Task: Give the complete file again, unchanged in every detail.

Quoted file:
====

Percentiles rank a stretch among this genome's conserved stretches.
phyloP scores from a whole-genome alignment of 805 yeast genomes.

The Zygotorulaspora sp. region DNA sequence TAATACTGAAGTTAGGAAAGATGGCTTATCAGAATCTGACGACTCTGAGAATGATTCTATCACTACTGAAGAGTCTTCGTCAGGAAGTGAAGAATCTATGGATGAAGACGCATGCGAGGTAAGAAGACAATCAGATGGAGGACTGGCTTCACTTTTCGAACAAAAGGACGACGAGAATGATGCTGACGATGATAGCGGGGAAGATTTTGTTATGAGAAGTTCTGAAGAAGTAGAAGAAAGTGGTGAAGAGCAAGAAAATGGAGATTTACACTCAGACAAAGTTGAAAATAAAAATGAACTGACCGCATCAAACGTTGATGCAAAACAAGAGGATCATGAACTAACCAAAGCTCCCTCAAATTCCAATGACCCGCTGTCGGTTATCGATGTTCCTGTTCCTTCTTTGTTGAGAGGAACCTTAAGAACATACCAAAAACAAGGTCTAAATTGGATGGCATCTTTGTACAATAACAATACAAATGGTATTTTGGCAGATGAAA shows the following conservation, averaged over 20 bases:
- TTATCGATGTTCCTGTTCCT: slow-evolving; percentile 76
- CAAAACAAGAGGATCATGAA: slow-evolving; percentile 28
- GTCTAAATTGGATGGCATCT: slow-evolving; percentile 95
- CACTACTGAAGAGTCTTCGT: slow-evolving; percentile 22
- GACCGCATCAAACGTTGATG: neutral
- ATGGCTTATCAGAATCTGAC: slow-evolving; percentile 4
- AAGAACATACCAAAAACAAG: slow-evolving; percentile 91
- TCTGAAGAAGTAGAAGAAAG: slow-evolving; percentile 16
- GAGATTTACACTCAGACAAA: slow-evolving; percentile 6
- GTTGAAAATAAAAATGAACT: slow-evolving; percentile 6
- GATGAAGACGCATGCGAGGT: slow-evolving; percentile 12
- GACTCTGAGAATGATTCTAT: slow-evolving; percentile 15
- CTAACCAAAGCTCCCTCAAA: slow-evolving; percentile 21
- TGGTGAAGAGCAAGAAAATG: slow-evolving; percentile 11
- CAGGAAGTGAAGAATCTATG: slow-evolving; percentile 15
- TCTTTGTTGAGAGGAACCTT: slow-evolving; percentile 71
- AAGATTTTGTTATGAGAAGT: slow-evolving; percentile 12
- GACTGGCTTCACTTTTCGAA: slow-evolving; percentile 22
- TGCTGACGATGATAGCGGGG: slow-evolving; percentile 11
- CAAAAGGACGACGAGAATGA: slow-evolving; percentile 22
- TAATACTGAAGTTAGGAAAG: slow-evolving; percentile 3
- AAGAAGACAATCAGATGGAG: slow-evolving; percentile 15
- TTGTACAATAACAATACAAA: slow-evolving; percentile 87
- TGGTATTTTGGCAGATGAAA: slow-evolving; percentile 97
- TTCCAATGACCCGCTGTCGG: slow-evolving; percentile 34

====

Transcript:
Percentiles rank a stretch among this genome's conserved stretches.
phyloP scores from a whole-genome alignment of 805 yeast genomes.

The Zygotorulaspora sp. region DNA sequence TAATACTGAAGTTAGGAAAGATGGCTTATCAGAATCTGACGACTCTGAGAATGATTCTATCACTACTGAAGAGTCTTCGTCAGGAAGTGAAGAATCTATGGATGAAGACGCATGCGAGGTAAGAAGACAATCAGATGGAGGACTGGCTTCACTTTTCGAACAAAAGGACGACGAGAATGATGCTGACGATGATAGCGGGGAAGATTTTGTTATGAGAAGTTCTGAAGAAGTAGAAGAAAGTGGTGAAGAGCAAGAAAATGGAGATTTACACTCAGACAAAGTTGAAAATAAAAATGAACTGACCGCATCAAACGTTGATGCAAAACAAGAGGATCATGAACTAACCAAAGCTCCCTCAAATTCCAATGACCCGCTGTCGGTTATCGATGTTCCTGTTCCTTCTTTGTTGAGAGGAACCTTAAGAACATACCAAAAACAAGGTCTAAATTGGATGGCATCTTTGTACAATAACAATACAAATGGTATTTTGGCAGATGAAA shows the following conservation, averaged over 20 bases:
- TTATCGATGTTCCTGTTCCT: slow-evolving; percentile 76
- CAAAACAAGAGGATCATGAA: slow-evolving; percentile 28
- GTCTAAATTGGATGGCATCT: slow-evolving; percentile 95
- CACTACTGAAGAGTCTTCGT: slow-evolving; percentile 22
- GACCGCATCAAACGTTGATG: neutral
- ATGGCTTATCAGAATCTGAC: slow-evolving; percentile 4
- AAGAACATACCAAAAACAAG: slow-evolving; percentile 91
- TCTGAAGAAGTAGAAGAAAG: slow-evolving; percentile 16
- GAGATTTACACTCAGACAAA: slow-evolving; percentile 6
- GTTGAAAATAAAAATGAACT: slow-evolving; percentile 6
- GATGAAGACGCATGCGAGGT: slow-evolving; percentile 12
- GACTCTGAGAATGATTCTAT: slow-evolving; percentile 15
- CTAACCAAAGCTCCCTCAAA: slow-evolving; percentile 21
- TGGTGAAGAGCAAGAAAATG: slow-evolving; percentile 11
- CAGGAAGTGAAGAATCTATG: slow-evolving; percentile 15
- TCTTTGTTGAGAGGAACCTT: slow-evolving; percentile 71
- AAGATTTTGTTATGAGAAGT: slow-evolving; percentile 12
- GACTGGCTTCACTTTTCGAA: slow-evolving; percentile 22
- TGCTGACGATGATAGCGGGG: slow-evolving; percentile 11
- CAAAAGGACGACGAGAATGA: slow-evolving; percentile 22
- TAATACTGAAGTTAGGAAAG: slow-evolving; percentile 3
- AAGAAGACAATCAGATGGAG: slow-evolving; percentile 15
- TTGTACAATAACAATACAAA: slow-evolving; percentile 87
- TGGTATTTTGGCAGATGAAA: slow-evolving; percentile 97
- TTCCAATGACCCGCTGTCGG: slow-evolving; percentile 34